On one of the outings in the Central Cascades, I was able to climb up some steeper slopes (black diamond runs) in the Summit at Snoqualmie Ski Area which allowed me to try and test the snowshoes in a more alpine environment to further see how the crampon system performs.

Long Term Performance:
During the Long Term Testing period, I really wanted to test the traction abilities of the Redfeather Alpines further. After spending a day basically traveling up and down slopes, I felt the snowshoes did fairly good job of providing traction. I was satisfied with the crampon system when moving straight up a slope and more or less “front pointing” with the snowshoes. I felt that traversing a slope in the Alpines was more difficult than going straight up a slope; however I felt the maneuverability of the snowshoes helped dramatically in keeping me feeling solid on a slope by allowing me to still move quickly past trouble spots. On my trip to the Timberline lodge, I was able to experience some icy conditions. I felt that the crampons provided solid traction and were able to bite into the ice with relative ease.

I still found that my foot would pivot inwards on the snowshoe deck during use. I tried using different tensions with the binding system; however I was not able to prevent this from occurring during the Long Term Testing period. This is an issue that I experience when running as I over-pronate when I run. Thus I am not sure if this is an issue that is caused by my feet or an issue that relates to how the strapping system performs. Basically I would find myself readjusting my foot throughout my trips.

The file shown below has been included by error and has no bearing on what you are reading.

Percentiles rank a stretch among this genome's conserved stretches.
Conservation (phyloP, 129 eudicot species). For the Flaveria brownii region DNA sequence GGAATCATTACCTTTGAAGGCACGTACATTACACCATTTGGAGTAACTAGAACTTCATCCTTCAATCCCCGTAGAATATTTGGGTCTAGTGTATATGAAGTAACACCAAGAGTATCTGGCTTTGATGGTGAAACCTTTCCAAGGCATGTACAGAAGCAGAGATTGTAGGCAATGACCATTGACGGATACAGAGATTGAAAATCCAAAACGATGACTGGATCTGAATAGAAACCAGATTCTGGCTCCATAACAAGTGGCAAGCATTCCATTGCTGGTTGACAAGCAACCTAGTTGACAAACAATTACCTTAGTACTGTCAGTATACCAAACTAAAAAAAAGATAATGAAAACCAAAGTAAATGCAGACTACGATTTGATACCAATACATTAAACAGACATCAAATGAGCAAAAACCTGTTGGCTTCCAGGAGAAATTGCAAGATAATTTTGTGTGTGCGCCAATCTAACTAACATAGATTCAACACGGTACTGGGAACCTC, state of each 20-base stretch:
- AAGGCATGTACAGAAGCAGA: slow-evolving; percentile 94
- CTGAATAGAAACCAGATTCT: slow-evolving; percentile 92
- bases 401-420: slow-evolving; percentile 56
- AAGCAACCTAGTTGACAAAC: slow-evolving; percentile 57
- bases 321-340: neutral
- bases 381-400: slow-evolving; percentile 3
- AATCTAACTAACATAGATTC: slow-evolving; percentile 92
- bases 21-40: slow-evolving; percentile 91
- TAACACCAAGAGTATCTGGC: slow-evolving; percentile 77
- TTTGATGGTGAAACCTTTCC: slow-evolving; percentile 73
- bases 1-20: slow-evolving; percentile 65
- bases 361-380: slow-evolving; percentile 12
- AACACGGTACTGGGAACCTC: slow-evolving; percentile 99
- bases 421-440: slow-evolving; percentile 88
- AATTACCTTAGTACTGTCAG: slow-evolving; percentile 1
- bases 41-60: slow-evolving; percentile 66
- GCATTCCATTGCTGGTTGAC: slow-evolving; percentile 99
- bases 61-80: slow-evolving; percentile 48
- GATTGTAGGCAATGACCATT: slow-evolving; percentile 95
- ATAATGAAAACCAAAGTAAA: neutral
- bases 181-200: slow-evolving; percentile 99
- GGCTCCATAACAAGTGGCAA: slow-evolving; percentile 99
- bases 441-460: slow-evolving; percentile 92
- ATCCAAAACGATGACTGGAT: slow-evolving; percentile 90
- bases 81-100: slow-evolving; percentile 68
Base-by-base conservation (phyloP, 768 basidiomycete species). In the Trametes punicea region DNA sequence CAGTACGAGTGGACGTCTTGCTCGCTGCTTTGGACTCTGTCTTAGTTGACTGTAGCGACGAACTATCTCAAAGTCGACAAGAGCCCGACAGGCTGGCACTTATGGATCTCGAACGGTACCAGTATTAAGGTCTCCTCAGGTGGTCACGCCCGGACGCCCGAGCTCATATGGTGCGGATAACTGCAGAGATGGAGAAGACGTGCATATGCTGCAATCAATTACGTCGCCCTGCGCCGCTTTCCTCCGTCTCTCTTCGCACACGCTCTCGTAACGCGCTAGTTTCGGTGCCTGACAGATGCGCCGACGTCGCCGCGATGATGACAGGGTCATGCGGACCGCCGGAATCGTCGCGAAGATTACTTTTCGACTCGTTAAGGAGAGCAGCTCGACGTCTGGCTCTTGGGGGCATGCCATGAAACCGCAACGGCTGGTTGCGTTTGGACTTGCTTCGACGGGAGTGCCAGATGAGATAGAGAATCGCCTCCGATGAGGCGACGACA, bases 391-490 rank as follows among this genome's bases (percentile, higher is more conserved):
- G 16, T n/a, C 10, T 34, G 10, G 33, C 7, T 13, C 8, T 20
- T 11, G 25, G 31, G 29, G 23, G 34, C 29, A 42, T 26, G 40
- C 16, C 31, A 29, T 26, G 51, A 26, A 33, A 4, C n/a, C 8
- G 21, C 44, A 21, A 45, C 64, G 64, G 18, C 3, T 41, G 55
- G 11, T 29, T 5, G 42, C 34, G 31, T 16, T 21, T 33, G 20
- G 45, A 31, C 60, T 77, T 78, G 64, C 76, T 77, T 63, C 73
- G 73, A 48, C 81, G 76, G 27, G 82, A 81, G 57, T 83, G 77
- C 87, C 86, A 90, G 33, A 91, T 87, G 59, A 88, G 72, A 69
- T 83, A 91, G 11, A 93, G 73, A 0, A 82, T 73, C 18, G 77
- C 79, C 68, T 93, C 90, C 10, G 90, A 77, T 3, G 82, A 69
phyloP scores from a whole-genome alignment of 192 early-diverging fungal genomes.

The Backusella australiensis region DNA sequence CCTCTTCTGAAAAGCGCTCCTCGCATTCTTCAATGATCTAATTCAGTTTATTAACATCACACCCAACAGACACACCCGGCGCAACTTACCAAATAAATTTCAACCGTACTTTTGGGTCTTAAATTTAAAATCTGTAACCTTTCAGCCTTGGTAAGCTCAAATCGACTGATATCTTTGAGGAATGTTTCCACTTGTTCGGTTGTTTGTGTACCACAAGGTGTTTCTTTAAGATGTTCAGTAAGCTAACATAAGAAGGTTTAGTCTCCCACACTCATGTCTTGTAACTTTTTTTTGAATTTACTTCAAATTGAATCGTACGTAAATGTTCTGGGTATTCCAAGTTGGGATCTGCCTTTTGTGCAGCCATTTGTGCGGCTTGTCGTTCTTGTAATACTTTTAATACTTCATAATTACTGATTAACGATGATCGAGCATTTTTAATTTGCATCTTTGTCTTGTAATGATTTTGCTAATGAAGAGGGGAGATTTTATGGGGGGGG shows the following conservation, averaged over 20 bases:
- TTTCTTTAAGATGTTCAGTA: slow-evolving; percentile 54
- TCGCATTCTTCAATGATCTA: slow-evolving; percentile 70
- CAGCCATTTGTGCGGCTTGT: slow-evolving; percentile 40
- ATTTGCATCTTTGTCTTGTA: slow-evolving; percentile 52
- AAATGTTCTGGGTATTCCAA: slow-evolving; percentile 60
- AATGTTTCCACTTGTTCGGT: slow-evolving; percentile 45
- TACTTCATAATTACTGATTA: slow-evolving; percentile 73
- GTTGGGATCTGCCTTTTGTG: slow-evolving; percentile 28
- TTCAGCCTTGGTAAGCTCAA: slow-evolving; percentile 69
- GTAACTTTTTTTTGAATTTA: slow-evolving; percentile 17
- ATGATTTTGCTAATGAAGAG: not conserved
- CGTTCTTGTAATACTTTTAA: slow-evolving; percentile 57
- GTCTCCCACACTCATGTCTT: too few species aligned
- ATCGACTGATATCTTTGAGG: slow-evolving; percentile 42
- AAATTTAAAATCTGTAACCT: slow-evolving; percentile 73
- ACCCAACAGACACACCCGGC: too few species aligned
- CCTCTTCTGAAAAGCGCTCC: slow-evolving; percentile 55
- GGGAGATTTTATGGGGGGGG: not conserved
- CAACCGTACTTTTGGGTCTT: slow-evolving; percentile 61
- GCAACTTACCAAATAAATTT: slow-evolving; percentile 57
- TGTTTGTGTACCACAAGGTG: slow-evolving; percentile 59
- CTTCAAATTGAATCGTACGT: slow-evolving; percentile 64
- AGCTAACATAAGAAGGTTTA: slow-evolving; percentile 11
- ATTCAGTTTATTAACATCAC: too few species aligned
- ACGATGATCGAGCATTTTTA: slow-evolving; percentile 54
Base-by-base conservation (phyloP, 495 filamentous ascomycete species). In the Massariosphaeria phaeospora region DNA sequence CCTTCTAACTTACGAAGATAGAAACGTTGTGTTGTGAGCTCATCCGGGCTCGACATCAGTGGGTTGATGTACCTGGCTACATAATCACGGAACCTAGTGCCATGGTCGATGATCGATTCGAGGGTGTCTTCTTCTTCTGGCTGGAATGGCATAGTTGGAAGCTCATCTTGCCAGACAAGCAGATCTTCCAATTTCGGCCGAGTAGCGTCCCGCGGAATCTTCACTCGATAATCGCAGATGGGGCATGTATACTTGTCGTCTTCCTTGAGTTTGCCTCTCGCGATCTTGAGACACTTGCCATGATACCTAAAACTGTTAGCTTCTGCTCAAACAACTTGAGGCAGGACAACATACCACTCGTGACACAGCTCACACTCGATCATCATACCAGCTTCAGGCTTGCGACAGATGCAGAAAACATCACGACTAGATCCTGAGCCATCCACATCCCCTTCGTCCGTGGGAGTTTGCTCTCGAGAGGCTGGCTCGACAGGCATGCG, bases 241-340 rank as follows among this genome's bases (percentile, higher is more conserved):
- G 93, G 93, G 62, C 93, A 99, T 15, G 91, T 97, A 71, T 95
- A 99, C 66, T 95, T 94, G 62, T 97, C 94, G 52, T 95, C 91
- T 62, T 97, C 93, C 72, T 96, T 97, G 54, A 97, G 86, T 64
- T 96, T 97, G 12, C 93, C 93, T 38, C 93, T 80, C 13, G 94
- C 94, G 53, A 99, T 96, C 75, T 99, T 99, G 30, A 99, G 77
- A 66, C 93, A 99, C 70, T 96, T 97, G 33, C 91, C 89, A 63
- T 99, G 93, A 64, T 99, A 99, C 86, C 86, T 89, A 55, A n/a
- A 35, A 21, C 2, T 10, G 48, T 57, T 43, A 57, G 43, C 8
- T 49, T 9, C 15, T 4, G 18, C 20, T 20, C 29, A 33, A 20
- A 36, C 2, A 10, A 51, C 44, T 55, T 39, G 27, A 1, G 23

Over the testing period I felt the snowshoes held up quite well. I experienced a little paint chipping in a couple of spots, however I think that was more due to my trips and the rocks that I encountered and went over than with the integrity of the snowshoes.

Summary:
I have found the Redfeather Alpine Snowshoes to be a very mobile pair of snowshoes that allow me to move quickly over all types of snow conditions. I really liked the V-tail design as it eliminates some problems that I have experienced before while snowshoeing, such as me stepping on my snowshoe with the opposite foot! The Alpines have provided me with solid traction on all types of slopes. The Alpines have provided me with great floatation at all times. The snowshoes do flip up snow due to the design of the hinge mechanism, which can be a little bit annoying in the field. However it is this design that provides the great maneuverability which is the Alpine’s best trait. The snowshoes have appeared to be very durable during the testing period.

Long Term Report Likes and Dislikes::

Likes: The great mobility that I feel the Alpine’s provide.

Dislikes: Again, the snow flipping effect caused by the Delta Hinge.

Continued Use::

I plan on using the Redfeather Alpine snowshoes as my main snowshoe choice in the future. The mobility of the Alpines makes them a great choice for almost all of the typical snowshoeing that I do during the winter. They also fit right into my hiking style, by allowing me to go light and fast.

I would like to thank BackpackGearTest.org and Redfeather for this great opportunity to test the Alpine Snowshoes.



Read more reviews of Redfeather gear
Read more gear reviews by David Heyting

Reviews > Snow Gear > Snowshoes > Redfeather Alpine Snowshoes > David Heyting > Test Report by David Heyting